Whether you determine the status of the user from the db or not, you're going to use sessions to authenticate the user. The only other choices are to set a cookie on your own (and reinventing the wheel is error prone) or reauthenticating on every page. Assuming a hacker can take over a session that stores an admin's ID he'll be in as an admin whether you get admin status from the DB or from the $_SESSION array.

the point was there is no reason to set an extra session for an admin, let alone rely on this for authentication.



#16 timothyarden

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Posted 26 April 2014 - 10:23 PM

Okay thanks for explaining that (and the link) David, it helps a lot
I am already using session_destory() (I probably should have mentioned that sorry) I just dont understand why on php.net they say not to unset() the $_SESSION variable?

Thanks for that r3wt, I won't use a second session for admin's :)



#17 Jacques1

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Posted 27 April 2014 - 01:08 PM

What the manual is saying is that you're not supposed to erase the $_SESSION variable itself, because PHP needs this for the session mechanism to work.

 

But you can and should overwrite the variable with an empty array during logout:

$_SESSION = array();

Otherwise, $_SESSION will still hold the old data while the script runs. This may confuse later parts of the code and make it assume the terminated session is still valid.

 

So logging out a user really consists of three different steps:

  • session_destroy() deletes the session file on the server
  • $_SESSION = array() clears all session data in the running script
  • asking the client to delete the session cookie

If you forget the latter, the client will keep sending you the old ID, and PHP will reuse that ID for the next session. This isn't necessarily a problem as long as you properly renegerate the ID in the login procedure. But it's still somewhat unclean.

 

I strongly disagree with the statement that you can ignore session security, and I find it sad that people still believe TLS/SSL is only for banks. How many more hacks do we need until everybody realizes that they, too, are affected by threats?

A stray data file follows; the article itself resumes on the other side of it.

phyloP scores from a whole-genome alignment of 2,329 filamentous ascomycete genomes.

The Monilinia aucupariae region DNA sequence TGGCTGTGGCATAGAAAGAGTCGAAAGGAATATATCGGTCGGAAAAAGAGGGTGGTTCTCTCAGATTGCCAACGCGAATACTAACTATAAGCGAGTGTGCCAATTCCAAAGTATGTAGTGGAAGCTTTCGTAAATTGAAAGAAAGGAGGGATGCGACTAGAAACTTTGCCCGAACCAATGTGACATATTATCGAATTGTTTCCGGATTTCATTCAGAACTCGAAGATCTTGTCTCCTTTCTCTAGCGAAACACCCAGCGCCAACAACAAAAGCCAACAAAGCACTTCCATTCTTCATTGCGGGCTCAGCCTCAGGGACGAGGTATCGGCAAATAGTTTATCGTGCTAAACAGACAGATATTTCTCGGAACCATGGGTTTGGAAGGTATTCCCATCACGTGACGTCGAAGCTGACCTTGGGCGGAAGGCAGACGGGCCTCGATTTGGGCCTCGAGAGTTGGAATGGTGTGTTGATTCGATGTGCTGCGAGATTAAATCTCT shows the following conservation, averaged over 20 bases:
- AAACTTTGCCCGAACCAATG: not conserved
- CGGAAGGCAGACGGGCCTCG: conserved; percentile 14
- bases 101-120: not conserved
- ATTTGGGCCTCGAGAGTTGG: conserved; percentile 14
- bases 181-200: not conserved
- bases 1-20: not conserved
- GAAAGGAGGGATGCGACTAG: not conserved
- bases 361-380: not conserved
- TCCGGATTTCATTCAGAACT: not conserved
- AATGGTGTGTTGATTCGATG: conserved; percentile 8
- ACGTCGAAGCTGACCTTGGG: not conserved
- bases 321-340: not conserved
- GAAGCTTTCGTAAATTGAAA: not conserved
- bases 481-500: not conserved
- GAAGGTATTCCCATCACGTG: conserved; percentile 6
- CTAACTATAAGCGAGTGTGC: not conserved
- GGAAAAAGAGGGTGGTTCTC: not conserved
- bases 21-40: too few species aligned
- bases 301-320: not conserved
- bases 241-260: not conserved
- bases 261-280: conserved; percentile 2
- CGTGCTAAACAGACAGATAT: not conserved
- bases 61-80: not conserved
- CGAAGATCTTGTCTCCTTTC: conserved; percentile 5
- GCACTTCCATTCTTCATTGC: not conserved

Without TLS, you have absolutely no way to tell who got your data, what server you're talking to and whether the page you received is authentic. Anybody who happens to be between you and the server may read, intercept or manipulate the communication. Do you really wanna use your admin account in this environment?

 

Yes, you may simply hope that everybody arounds you plays nice. But I don't think this is the right attutide for running a website.

 

The same is true for session security: If you don't take care of security, then attackers will exploit that as soon as they find it worthwhile. It's not always about big money. It could simply be a script kiddie trying to impress some friends. Or maybe somebody is angry at you.

 

Security is crucial, no matter if you're running a bank or a small homepage. Both are at risk.

 

And, really, there's simply no excuse for not securing your site. Getting a free TLS certificate from StartSSL, including it in Apache and updating the php.ini  is a matter of minutes and doesn't require any money or special knowledge.


Edited by Jacques1, 27 April 2014 - 01:09 PM.


#18 davidannis

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Posted 27 April 2014 - 03:08 PM

I strongly disagree with the statement that you can ignore session security, and I find it sad that people still believe TLS/SSL is only for banks. How many more hacks do we need until everybody realizes that they, too, are affected by threats?

 

I'm not saying that you should ignore session security if the result of the blown security is possible fraud or compromise of your website, but sessions can be used for all sorts of low security purposes. I think that I stated that ignoring the threat of a hijacked session was true only if you are coding a low security application. Perhaps I was unclear. As an example, one site that I am working on now is a teach yourself Japanese site. It keeps track of which questions a user has answered on a quiz in a session variable. Nobody will ever care enough to hack the sessions and if they do, the repercussion is a missed question or incorrect score on a quiz that the user is taking. For that kind of application I can't see why I would need to worry.



#19 Jacques1

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Posted 27 April 2014 - 04:53 PM

Since the OP explicitly asked about admin sessions, I think we all agree that this does not fall into the category of low-security applications. If he had asked about a different situation, then, yes, this would be a different discussion.

 

My point is simply that things like using HTTPS and hardening the PHP sessions are relevant for everybody and should be the default until there are good reasons against them (like in your case). Personally, I don't like terms like “highly sensitive data” or “high-security website”, because it makes people think that their own data and their own website aren't important enough to be protected. But we actually need much better security on average websites.



#20 MstrGmrDLP

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Posted 27 April 2014 - 11:15 PM

I use $_SESSION for my website. Just about everything a user needs is in a session. I haven't had any troubles yet. When they first sign in it sets the information. My opinion is it is safe to use.